Virgin Galactic (Mojave, Calif., USA), the world’s first commercial spaceline owned by Sir Richard Branson’s Virgin Group and Abu Dhabi’s aabar Investments PJS, on Sept. 5 successfully completed the second rocketpowered, supersonic flight of its passenger carrying reusable space vehicle, SpaceShipTwo (SS2).
In addition to achieving the highest altitude and greatest speed to date, the test flight demonstrated the vehicle’s full technical mission profile in a single flight for the first time, including a high-altitude deployment of the unique wing “feathering” reentry mechanism. All of the test objectives were successfully completed.
At approximately 8 a.m. local time from the Mojave Air and Space Port, the company’s WhiteKnightTwo (WK2) carrier aircraft took off carrying SS2 to an altitude of 46,000 ft/12,192m. Virgin Galactic chief pilot Dave Mackay was at the WK2 controls, assisted by Scaled Composites copilot Mike Alsbury and The Spaceship Co. flight test engineer Scott Glaser. Upon release from WK2, SS2 pilots Mark Stucky and Clint Nichols, both of Scaled, ignited the rocket motor for the planned 20-second burn, propelling the spaceship to 69,000 ft/21,031m. During this time, SS2 achieved a maximum speed of Mach 1.43. SS2 landed in Mojave at 9.25 am local time completing the flight test with the pilots reporting a flawless flight. The craft is on schedule to enter commercial service in 2014.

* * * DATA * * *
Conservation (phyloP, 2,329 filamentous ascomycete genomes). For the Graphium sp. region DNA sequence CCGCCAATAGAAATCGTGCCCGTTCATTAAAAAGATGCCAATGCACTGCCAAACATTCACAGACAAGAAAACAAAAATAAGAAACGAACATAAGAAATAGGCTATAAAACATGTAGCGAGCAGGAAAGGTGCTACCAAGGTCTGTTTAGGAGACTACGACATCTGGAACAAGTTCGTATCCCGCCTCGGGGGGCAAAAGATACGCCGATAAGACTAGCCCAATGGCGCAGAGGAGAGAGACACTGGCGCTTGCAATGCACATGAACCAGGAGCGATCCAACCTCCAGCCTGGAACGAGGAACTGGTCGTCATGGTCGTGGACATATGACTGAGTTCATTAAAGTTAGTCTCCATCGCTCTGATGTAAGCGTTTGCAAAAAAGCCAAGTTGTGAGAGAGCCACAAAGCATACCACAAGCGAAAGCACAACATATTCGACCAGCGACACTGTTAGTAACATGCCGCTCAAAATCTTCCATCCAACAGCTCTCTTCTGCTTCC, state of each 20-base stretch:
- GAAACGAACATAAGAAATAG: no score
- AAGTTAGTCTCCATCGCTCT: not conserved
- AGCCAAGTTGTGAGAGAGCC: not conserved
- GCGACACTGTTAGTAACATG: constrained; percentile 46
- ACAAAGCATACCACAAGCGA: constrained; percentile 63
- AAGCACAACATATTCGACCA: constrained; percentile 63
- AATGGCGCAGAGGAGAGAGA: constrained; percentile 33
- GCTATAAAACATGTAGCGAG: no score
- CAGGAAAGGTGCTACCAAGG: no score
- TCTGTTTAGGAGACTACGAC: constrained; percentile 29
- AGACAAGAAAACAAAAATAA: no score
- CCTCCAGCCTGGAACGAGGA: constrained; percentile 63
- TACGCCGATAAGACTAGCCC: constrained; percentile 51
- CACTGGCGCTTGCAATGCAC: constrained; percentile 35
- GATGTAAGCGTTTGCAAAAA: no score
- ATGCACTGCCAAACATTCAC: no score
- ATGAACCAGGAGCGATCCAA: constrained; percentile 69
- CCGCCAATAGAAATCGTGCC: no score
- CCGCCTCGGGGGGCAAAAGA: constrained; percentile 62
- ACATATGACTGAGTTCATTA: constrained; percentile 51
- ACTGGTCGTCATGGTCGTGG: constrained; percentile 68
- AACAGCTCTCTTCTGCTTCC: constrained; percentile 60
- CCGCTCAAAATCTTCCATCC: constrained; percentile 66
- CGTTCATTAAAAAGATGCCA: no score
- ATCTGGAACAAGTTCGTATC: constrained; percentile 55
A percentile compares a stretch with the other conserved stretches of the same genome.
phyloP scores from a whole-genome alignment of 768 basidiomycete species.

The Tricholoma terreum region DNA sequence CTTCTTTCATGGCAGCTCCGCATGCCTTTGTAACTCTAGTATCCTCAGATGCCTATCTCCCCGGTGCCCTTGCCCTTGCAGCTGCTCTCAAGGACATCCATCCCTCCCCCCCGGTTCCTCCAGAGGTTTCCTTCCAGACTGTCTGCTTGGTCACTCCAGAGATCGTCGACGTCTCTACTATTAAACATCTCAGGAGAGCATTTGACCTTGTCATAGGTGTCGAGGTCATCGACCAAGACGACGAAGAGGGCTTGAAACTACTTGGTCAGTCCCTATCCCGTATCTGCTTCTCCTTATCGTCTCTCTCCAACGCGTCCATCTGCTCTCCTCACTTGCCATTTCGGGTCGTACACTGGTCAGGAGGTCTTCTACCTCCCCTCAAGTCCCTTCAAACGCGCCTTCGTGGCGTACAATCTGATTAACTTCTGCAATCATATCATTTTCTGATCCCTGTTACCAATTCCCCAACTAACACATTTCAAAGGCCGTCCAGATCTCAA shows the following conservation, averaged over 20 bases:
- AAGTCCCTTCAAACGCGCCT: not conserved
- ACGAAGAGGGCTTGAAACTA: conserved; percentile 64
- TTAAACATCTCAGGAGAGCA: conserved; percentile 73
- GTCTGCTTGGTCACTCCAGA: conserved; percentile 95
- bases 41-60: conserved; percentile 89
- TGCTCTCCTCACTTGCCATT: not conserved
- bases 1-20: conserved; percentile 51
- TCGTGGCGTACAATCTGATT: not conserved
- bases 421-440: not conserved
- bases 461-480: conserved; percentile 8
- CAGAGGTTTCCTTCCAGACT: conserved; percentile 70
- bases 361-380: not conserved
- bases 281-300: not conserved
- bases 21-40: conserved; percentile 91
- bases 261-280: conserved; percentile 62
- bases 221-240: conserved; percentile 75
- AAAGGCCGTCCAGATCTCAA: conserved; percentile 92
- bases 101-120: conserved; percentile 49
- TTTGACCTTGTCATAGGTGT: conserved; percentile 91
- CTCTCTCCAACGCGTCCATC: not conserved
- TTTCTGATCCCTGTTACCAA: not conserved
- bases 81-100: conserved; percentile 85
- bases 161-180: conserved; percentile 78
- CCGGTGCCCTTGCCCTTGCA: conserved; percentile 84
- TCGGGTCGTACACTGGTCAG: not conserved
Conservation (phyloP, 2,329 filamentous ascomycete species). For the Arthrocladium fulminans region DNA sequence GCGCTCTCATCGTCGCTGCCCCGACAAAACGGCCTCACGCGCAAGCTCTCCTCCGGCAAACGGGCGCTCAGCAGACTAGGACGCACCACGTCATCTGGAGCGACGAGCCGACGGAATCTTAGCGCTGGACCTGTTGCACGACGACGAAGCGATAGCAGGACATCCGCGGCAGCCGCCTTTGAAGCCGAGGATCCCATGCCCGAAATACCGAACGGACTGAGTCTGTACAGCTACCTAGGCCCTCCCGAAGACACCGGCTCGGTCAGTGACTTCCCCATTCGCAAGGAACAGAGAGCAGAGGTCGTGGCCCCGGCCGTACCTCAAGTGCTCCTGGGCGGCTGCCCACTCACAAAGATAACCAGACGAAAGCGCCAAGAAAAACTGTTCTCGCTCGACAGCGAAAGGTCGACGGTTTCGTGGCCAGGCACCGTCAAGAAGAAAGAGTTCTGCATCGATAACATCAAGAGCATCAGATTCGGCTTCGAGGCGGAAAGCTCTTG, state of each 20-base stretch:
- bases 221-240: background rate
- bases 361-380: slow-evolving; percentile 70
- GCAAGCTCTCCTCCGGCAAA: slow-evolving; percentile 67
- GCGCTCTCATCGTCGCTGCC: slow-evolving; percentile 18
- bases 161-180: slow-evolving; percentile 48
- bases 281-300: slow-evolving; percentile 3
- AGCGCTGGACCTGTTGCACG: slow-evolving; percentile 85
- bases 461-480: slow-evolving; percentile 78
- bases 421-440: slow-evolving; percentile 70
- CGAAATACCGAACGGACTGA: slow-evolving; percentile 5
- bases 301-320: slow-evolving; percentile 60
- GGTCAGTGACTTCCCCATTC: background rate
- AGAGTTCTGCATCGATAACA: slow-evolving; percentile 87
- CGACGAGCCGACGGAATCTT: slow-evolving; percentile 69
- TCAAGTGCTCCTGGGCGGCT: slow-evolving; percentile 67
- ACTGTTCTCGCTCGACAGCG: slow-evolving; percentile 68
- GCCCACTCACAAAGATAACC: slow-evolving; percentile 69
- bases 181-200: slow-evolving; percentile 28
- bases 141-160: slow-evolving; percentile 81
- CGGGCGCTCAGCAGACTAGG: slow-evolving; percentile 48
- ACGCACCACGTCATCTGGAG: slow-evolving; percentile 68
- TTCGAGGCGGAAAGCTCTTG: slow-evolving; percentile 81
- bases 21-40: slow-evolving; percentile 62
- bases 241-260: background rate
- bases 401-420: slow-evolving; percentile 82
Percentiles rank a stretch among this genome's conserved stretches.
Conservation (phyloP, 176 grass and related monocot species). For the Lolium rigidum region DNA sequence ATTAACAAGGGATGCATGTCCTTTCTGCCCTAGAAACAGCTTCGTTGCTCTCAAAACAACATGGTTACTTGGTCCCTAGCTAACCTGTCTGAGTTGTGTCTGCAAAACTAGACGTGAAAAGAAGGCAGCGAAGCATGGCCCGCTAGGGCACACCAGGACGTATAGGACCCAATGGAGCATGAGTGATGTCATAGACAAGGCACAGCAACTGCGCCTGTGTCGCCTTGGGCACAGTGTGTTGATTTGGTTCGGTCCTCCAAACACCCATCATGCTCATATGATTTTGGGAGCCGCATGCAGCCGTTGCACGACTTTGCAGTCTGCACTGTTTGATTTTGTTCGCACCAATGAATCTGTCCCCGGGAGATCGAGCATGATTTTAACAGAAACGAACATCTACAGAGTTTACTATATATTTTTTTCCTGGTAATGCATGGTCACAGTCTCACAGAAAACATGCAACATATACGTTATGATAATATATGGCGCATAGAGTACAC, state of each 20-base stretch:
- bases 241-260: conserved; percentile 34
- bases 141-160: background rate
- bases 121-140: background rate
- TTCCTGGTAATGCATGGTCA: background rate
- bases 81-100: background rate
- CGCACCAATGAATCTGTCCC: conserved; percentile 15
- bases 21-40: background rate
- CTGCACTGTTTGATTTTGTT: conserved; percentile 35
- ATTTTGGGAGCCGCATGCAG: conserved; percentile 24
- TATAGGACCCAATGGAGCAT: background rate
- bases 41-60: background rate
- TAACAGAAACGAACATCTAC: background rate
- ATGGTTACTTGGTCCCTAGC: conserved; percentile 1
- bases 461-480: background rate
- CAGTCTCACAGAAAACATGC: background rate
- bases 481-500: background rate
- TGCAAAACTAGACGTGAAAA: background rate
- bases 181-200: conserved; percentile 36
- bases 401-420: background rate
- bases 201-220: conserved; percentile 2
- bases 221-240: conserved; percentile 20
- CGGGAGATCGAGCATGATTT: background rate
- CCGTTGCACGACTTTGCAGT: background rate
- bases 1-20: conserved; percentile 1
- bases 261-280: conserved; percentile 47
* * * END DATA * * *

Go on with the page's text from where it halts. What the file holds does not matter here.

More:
Chairman of aabar Investments PJS, H.E. Khadem Al Qubaisi, comments: “This flight milestone represents a key step forward for the Virgin Galactic team. The successful completion of all major aspects of the flight mission demonstrates that we are very close to achieving one of Galactic’s key goals: commercialising access to space for the broader public. I would like to congratulate the whole team on their continued success.”
“We couldn’t be more delighted to have another major supersonic milestone under our belts as we move toward a 2014 start of commercial service,” said Virgin Galactic founder Sir Richard Branson. “It was particularly thrilling to see for the first time today the whole elegant system in action during a single flight, including the remarkable feathering reentry system. It was this safety feature more than anything else that originally persuaded us that the overall design of the system was uniquely fit for purpose. Everything we have seen today just confirms that view. Congratulations to all involved!”